Amongst the many forms of cancer, skin cancer continues to rise in the ranks of the most frequently diagnosed cancers. As opposed to non-melanoma skin cancer (which is a localized form of the disease), melanoma cancer can undergo metastasis and spread to multiple regions within the body. This article will run through the various signs and symptoms that are commonly displayed by those with melanoma skin cancer.
How does melanoma cancer develop?
Cancer develops through the process of cells undergoing division (mitosis), on a scale that is incredibly fast and uncontrolled. The mass of tissue created through this process is known as a malignant (cancerous) tumor. With non-melanoma skin cancer, the tumor and spread of the disease is limited. However, in the case of melanoma skin cancer, the disease can reach multiple areas of the body and travel through the lymph or bloodstream. This advantage in terms of mobility makes melanoma the much more deadly form of skin cancer when compared with the effects of non-melanoma. This is partly due to a greater degree of difficulty in the detection of the cancer’s origin and working out which area to target for treatment. Chemo drugs that work in the bloodstream may be the most effective way of treating this form of skin cancer. Skin cancer develops from a high rate of exposure to UV radiation. This can be from the sun or man-made sources.
What are the symptoms of melanoma?
Similarly to non-melanoma skin cancer, a common sign of melanoma skin cancer is the alteration in the appearance of a beauty spot or body mole. Common locations for these moles can include the legs, face and on the rear of the legs, however, they have the ability to develop anywhere that is frequently exposed to the sun.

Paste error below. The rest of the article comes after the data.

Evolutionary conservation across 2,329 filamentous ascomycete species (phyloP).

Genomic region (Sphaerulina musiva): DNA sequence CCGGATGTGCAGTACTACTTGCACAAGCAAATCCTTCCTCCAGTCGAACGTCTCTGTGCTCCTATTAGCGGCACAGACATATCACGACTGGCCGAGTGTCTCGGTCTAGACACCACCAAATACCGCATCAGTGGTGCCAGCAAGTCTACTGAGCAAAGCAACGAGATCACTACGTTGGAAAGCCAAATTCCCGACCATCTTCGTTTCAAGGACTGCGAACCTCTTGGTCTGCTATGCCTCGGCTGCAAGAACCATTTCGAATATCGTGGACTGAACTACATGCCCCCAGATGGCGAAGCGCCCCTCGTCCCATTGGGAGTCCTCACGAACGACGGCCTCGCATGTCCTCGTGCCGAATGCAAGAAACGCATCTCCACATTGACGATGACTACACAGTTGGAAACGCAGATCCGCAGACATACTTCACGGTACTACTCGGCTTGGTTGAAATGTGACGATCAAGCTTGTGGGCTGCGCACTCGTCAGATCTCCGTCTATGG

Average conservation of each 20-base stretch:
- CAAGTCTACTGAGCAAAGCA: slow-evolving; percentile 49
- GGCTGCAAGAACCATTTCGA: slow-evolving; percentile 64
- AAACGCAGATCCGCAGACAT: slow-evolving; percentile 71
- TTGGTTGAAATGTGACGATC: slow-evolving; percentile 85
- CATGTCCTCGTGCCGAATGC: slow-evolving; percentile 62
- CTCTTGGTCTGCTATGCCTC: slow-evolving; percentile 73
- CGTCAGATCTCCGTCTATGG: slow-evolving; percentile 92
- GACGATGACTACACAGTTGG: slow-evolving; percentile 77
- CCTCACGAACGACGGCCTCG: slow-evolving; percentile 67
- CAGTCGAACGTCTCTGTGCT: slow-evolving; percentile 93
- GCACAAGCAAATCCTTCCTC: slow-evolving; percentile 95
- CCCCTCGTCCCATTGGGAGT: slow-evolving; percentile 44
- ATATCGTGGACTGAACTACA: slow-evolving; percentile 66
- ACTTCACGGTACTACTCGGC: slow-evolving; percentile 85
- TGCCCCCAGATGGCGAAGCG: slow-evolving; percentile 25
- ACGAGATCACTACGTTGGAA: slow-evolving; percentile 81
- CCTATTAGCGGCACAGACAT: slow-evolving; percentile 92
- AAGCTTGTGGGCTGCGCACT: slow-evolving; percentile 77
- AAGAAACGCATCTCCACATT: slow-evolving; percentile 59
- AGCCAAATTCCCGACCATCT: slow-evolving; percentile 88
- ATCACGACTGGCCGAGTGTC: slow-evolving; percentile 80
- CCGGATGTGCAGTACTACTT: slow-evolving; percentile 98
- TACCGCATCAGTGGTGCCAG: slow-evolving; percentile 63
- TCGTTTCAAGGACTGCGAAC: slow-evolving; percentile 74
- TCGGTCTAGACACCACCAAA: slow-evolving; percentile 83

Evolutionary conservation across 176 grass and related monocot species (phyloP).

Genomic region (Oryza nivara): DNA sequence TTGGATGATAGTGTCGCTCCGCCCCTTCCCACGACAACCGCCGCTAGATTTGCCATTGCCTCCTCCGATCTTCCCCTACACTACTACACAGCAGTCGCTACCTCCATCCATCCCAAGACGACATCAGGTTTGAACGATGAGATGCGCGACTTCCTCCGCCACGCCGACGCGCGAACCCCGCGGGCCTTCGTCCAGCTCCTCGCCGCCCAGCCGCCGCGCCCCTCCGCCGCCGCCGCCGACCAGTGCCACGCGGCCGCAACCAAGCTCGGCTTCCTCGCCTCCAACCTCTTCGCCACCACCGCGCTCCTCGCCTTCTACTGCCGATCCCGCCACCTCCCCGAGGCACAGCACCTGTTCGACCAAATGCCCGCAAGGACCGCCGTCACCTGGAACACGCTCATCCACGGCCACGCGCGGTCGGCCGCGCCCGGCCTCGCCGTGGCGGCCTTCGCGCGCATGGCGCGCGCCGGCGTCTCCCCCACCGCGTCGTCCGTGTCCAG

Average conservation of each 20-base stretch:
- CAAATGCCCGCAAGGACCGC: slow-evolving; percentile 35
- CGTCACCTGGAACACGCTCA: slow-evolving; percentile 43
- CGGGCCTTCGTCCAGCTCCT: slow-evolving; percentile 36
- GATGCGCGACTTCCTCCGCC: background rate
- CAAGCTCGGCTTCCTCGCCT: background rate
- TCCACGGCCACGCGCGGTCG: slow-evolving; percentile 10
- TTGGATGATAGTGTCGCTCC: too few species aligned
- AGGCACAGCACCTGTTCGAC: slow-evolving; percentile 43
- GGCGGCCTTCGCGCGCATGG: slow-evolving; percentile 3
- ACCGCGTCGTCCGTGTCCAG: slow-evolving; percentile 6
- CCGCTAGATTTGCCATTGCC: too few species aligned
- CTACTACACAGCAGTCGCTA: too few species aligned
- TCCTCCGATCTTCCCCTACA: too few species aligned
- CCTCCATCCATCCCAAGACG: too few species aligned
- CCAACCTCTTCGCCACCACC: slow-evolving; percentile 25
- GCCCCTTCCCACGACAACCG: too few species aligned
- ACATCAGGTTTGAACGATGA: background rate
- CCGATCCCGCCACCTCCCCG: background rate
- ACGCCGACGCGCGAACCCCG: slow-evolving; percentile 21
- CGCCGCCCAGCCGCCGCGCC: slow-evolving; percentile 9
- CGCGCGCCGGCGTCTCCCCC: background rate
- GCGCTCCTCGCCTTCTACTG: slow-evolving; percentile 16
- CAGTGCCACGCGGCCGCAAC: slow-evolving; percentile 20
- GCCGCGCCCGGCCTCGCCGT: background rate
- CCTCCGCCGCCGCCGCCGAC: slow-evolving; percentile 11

Melanoma tumors are often not regular in shape, and their color can vary in comparison to other ordinary and non-cancerous moles. They may bleed easily or feel itchy.
Melanoma happens when some cells in the skin begin to develop abnormally. It is thought that exposure to ultraviolet (UV) light from natural or artificial sources may be partly responsible.
What are the risk factors associated with melanoma?
Below there is a list of the risk factors that may increase your chances of developing melanoma skin cancer:
· Having fair hair – blonde or red in color
· Having multiple beauty marks or moles
· Having fair or pale skin that will burn easily
Remember that anyone can get melanoma irrespective to the color of their skin!